"Buenos dias", "buenas noches" -- this was the first words in a foreign language I heard in my life, as a three-year old boy growing up in developing post-war Western Germany, where the first gastarbeiters had arrived from Spain. Fascinated by the strange sounds, I tried to get to know some more languages, the only opportunity being TV courses of English and French -- there was no foreign language education for pre-teen school children in Germany yet in those days. Read more
To find some answers Tim Machan explores the language's present and past, and looks ahead to its futures among the one and a half billion people who speak it. His search is fascinating and important, for definitions of English have influenced education and law in many countries and helped shape the identities of those who live in them.
This volume provides a new perspective on the evolution of the special language of medicine, based on the electronic corpus of Early Modern English Medical Texts, containing over two million words of medical writing from 1500 to 1700.
- Does not assume any background knowledge in language or linguistics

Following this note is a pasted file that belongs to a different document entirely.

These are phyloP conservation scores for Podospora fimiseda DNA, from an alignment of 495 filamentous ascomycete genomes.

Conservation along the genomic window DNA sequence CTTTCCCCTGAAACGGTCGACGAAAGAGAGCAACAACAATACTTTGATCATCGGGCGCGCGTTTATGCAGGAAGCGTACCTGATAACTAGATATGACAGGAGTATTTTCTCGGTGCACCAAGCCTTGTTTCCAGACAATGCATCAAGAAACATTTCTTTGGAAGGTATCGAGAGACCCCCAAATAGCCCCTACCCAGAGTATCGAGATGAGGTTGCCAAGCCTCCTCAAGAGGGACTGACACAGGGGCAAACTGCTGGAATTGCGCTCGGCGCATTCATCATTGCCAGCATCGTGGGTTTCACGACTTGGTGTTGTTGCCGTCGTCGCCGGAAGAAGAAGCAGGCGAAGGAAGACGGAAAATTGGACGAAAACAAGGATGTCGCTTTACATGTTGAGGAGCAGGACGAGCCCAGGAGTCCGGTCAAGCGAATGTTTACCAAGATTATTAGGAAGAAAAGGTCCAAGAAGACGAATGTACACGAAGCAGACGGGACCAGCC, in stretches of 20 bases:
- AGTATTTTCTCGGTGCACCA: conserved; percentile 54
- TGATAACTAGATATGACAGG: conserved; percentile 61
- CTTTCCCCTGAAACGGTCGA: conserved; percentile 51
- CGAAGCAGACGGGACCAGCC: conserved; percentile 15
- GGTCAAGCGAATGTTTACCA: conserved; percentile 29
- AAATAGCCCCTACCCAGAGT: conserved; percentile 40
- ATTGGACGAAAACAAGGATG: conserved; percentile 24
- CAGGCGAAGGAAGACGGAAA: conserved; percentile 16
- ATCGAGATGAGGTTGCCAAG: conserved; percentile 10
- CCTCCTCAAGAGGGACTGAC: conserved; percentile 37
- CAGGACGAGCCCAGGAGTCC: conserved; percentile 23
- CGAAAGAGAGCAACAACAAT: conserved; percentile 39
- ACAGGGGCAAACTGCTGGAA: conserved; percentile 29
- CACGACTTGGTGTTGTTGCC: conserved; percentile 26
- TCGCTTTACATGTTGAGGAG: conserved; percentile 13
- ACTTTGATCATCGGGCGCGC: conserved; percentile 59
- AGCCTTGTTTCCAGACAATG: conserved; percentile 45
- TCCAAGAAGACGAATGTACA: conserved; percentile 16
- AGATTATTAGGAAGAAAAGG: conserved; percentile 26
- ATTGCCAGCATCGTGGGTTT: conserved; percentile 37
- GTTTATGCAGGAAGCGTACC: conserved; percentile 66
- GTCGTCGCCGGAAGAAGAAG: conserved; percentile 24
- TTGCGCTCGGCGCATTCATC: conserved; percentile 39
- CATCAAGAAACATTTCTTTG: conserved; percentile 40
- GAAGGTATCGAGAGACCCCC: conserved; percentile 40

- Thoroughly linguistically based
- Focuses on processes of language change that provides explanations and
contextualizes the detailed changes
- Provides great than usual attention to syntax
- Gives a fuller treatment of Indo-European and Germanic
- Incorporates new theories, such as "grammaticalization"
- Offers a balanced focus on formal and cultural aspects of language history
- Most of the examples presented are taken from literary sources,
especially Chaucer and Shakespeare for Middle and Early Modern English,
- Integrates self-testing exercises throughout the book
- Provides recommended web links (external history, pronunciation guides,
grammar reviews, supplemental exercises, sample manuscripts and texts,
maps, etc.) at the end of each chapter